Evolution Enabled by Tradition

An alternative to the subsuming of 16 Fd Regt by QAMR in order to generate an enhanced “ISTAR-Strike” capability, would be to build on the tradition and experience of 16 Fd Regt to evolve the OS Battery to meet the demands of the New Zealand Army’s contemporary strategic environment and provide additional options to support government policy. The NZ Army’s ability to integrate, coordinate, and deliver ISTAR and Joint Fires is in need of improvement, but 16 Fd Regt is already working to address these issues. Be it the continued development of JFECC and JFT capabilities to coordinate and employ partner nation ISTAR and Fires capabilities or experimentation with Fixed Wing UAS and LCMR to provide ISTAR effects at the battlegroup level, progress is being made to provide a joint fires capability that delivers lethality, information dominance, and coalition interoperability to the MIBG. The structure of 16 Fd Regt is appropriate for this challenge, but resourcing and strategic definition represent limiting factors to successful evolution. These issues could be partially rectified by formally adopting the OS Battery as an NZ Army output in its own right, able to operate within a coalition against near and sub-peer threats.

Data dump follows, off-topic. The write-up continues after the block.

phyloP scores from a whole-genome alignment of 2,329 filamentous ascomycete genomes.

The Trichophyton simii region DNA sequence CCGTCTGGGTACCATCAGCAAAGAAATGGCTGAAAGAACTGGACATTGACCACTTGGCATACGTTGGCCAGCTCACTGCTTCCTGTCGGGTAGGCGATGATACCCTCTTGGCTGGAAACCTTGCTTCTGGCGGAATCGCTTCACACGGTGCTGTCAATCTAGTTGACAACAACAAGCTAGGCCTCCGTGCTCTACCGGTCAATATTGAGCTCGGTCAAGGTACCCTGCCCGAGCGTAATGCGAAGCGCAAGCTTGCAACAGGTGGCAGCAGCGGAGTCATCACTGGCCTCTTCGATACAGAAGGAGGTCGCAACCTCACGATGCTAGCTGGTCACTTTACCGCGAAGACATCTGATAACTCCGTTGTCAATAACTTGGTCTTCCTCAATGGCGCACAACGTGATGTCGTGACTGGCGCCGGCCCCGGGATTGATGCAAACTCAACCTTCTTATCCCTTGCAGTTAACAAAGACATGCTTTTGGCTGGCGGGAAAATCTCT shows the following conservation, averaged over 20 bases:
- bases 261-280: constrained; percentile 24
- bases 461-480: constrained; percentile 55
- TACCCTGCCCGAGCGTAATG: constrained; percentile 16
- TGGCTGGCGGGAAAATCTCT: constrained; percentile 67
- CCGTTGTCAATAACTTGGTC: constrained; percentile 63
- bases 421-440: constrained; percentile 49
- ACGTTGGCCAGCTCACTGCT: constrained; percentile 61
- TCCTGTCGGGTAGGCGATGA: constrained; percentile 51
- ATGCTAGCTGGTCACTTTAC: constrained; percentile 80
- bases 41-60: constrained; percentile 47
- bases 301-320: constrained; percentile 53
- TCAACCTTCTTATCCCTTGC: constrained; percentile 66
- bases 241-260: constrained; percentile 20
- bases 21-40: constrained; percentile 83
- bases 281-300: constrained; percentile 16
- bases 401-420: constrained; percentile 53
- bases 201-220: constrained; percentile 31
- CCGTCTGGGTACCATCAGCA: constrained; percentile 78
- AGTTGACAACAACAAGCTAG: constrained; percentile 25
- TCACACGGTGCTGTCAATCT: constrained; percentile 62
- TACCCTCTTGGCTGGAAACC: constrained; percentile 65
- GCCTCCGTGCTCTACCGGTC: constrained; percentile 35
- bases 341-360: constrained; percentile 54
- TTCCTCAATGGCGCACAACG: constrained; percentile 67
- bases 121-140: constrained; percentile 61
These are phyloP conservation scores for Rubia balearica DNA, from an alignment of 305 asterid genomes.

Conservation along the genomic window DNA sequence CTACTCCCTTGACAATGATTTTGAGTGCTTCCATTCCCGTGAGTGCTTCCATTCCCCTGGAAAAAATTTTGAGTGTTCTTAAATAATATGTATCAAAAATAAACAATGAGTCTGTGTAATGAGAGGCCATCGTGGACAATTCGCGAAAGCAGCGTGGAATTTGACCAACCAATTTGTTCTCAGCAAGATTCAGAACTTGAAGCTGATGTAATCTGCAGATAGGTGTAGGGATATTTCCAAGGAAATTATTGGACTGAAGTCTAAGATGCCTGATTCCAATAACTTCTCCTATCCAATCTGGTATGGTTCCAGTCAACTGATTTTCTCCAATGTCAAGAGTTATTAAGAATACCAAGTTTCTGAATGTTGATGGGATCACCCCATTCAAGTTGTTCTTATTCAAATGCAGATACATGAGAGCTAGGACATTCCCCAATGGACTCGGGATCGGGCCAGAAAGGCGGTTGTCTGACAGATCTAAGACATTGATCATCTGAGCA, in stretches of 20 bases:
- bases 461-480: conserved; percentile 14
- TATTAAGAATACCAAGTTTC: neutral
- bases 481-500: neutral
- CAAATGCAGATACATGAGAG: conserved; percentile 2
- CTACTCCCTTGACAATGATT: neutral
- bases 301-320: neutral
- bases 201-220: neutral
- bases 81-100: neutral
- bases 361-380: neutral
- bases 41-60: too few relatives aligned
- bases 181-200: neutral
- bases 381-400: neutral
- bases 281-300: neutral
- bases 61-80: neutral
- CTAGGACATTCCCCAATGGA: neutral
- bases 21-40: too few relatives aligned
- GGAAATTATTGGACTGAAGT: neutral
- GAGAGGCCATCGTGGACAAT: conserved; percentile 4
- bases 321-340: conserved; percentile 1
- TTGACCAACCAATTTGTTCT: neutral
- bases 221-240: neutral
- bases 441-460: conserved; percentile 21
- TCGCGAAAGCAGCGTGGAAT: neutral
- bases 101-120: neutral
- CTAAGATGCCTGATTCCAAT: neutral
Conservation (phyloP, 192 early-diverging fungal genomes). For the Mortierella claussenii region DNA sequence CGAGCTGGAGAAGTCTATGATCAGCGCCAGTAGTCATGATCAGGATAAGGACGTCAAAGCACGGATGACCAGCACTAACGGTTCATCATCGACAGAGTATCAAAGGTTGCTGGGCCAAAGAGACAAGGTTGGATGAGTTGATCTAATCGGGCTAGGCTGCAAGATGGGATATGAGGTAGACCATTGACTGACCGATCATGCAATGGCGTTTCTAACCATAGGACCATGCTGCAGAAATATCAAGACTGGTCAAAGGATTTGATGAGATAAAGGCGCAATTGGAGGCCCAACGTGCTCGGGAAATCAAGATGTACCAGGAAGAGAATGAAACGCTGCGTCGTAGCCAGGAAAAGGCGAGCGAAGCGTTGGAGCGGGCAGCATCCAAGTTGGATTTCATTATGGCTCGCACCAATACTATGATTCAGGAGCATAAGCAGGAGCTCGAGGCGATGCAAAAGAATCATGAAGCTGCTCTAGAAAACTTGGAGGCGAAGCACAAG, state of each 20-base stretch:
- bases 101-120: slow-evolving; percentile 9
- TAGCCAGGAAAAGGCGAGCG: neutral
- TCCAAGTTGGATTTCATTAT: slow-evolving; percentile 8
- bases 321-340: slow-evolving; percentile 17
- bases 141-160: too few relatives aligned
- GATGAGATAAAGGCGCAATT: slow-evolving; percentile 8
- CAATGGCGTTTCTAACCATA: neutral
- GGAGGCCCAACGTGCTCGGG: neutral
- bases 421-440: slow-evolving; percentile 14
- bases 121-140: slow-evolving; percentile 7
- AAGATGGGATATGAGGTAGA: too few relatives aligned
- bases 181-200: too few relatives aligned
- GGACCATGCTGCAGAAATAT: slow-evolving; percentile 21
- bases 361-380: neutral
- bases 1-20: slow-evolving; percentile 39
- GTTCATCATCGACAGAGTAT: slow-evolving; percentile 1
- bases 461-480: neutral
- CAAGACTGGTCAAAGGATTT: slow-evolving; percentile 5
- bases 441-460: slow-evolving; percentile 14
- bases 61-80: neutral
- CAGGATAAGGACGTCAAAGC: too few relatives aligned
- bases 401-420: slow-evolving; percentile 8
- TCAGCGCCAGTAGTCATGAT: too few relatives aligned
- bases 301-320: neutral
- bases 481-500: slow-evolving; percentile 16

The New Zealand government has an established history of providing fires force elements in preference to manoeuvre elements when contributing to coalition warfighting operations. K- Force, New Zealand’s contribution to United Nation Operations during the Korean War, was based primarily on the newly raised 16 Field Regiment which served with distinction as part of the 27th Commonwealth Brigade. (31) While New Zealand Infantry eventually served in the Vietnam War, 161 Battery had operated in support of the Australian Task Force for two years before their arrival. (32) The reasons for this preference are sound and contemporarily relevant. First, artillery units, with their traditional focus on interoperability are easily plugged into coalition operations against both near and sub-peer threats. Second, the risk of casualties to a deployed artillery element is lower than that that posed to manoeuvre elements. (33) Lowering the risk to personnel increases the political feasibility of combat deployments therefore providing greater options to government for advancing New Zealand’s interests. That is no to say that artillery outputs should replace manoeuvre based outputs. Indeed, manoeuvre outputs should remain central to our force design. However history shows there is a clear rationale and place for consideration of independent artillery outputs in support of New Zealand’s interests.